In a nuclear materials processing plant, the recovery operation on a set of old cylinders containing fluorine was ongoing; their contents were intended for inerting along with cylinder disposal. An ignited fluorine gas leak occurred on a manual valve of the product return system and burnt the hand of the technician handling it. A second plant technician, who intervened with a fire extinguisher to put out the blaze, experienced irritation in the throat. The occupational medical service took care of the 10 workers present in the vicinity of the installation who had likely inhaled fluorine. The operator estimated the amount of fluoride released into the atmosphere at 5 kg. The valve and a section of the pipeline were destroyed.

This type of accident had already occurred on the site, and the operator offered two hypotheses: an inerting malfunction of the pipes and valves of the recovery system and/or a far too high speed of fluorine gas likely to breakdown the passivity of the metal and make a hole in it causing an ignited leak. The operator considered the second hypothesis more plausible.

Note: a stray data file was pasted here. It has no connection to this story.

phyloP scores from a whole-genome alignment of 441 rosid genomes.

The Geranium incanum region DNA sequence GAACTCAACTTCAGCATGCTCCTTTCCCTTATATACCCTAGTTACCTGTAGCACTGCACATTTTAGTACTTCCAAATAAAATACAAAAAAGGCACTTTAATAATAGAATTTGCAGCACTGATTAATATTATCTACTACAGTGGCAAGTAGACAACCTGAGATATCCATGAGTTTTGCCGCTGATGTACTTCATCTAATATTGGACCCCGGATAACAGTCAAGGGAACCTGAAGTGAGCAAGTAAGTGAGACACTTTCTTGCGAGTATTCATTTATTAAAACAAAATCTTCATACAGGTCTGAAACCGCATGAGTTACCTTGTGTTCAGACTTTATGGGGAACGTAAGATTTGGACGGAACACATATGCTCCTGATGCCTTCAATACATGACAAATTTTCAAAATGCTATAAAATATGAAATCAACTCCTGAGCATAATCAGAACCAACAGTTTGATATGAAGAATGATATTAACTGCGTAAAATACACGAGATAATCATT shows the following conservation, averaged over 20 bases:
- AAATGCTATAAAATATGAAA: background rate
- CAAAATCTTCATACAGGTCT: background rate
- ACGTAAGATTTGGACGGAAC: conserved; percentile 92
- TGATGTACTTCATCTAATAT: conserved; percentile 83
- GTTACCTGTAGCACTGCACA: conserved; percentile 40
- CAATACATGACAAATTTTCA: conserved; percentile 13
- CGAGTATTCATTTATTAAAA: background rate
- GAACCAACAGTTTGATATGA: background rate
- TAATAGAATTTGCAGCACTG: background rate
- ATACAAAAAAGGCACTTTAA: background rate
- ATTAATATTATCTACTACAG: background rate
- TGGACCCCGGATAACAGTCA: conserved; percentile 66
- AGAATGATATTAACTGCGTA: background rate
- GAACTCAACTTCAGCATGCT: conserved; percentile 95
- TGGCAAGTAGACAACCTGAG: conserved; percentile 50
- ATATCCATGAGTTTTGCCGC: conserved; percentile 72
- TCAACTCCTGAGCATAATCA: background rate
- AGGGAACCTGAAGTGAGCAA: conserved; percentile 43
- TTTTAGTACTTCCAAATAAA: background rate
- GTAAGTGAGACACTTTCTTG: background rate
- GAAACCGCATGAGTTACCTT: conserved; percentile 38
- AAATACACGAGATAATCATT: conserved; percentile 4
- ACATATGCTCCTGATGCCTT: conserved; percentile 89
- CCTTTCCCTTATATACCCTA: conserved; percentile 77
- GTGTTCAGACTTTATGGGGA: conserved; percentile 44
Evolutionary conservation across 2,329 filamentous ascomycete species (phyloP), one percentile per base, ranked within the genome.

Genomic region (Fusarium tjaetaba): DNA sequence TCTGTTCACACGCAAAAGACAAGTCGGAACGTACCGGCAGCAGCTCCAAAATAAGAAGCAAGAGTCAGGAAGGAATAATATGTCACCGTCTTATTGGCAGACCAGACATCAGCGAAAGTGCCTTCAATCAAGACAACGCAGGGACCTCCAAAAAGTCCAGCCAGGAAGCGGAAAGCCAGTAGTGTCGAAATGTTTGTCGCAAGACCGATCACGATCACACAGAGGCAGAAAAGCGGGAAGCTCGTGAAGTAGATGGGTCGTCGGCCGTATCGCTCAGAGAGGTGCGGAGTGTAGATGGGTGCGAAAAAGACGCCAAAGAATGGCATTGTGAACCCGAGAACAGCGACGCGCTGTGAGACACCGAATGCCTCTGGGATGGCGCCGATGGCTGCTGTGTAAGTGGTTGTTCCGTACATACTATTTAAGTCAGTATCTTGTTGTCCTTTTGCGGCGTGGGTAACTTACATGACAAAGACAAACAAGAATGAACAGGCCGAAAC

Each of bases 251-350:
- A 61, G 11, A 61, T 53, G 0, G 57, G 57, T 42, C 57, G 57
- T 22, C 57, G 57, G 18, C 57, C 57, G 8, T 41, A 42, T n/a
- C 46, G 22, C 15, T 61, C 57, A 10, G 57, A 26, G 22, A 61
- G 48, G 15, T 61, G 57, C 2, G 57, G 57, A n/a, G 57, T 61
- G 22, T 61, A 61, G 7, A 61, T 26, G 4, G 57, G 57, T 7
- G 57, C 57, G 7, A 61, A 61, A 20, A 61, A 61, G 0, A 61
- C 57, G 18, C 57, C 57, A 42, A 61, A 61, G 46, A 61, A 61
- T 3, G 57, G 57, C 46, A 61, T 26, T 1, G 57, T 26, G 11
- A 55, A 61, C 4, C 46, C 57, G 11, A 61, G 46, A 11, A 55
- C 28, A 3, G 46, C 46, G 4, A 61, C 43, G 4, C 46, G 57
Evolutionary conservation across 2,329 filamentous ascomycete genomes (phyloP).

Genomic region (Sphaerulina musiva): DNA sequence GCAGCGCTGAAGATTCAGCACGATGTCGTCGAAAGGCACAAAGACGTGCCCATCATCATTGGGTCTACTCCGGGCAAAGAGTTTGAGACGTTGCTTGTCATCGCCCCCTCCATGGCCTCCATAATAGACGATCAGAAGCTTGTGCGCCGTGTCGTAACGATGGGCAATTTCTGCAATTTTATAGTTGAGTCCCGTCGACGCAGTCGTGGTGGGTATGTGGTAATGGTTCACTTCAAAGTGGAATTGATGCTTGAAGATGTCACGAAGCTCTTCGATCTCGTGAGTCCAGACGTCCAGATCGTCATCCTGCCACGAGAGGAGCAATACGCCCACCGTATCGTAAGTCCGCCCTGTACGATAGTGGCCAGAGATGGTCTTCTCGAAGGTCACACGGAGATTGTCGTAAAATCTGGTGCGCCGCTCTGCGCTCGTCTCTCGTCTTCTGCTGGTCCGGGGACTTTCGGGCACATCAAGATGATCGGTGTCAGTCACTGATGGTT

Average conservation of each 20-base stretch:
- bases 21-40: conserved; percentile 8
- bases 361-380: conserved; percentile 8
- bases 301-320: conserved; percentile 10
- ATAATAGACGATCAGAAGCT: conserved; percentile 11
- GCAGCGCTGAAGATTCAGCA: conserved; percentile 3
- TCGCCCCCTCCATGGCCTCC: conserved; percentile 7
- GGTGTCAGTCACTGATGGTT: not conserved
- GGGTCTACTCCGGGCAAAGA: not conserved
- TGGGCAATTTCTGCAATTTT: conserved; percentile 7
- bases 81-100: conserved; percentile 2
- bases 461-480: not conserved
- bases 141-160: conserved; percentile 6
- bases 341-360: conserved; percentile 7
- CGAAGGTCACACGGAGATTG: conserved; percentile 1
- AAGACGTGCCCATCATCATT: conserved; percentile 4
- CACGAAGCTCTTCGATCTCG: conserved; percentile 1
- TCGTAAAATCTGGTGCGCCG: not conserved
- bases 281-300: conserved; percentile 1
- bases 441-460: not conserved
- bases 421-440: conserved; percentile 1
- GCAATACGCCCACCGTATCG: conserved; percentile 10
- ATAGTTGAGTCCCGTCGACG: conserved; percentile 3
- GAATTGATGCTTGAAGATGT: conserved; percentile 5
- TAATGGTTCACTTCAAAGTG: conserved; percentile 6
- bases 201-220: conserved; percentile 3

The Classified Facilities Inspectorate and Labour Inspectorate visited the site on 14th December and found that the risk of fluorine leakage and induced thermal effects, although well known to the operator, had not been sufficiently taken into account: the existence of a manual valve, even though a pneumatic valve was recommended; no protective screen between the valves, pipes and technicians; non-fire-proofed gloves distributed to technicians; respiratory protection equipment not worn; no system for directing and capturing any accidental leaks for which the maximum potential consequences have not yet been assessed; and the document indicating the principles for handling such an operation failing to meet quality criteria. The operator was therefore required to interrupt the recovery operations for inerting until submitting the findings of its investigation into the causes of the incident and to correct the malfunctions observed, notably by implementing action systems and remote viewing, and installing a ventilated anti-contamination tent over the entire return circuit to collect any toxic gas leaks and channel them to an appropriate waste destruction system, etc.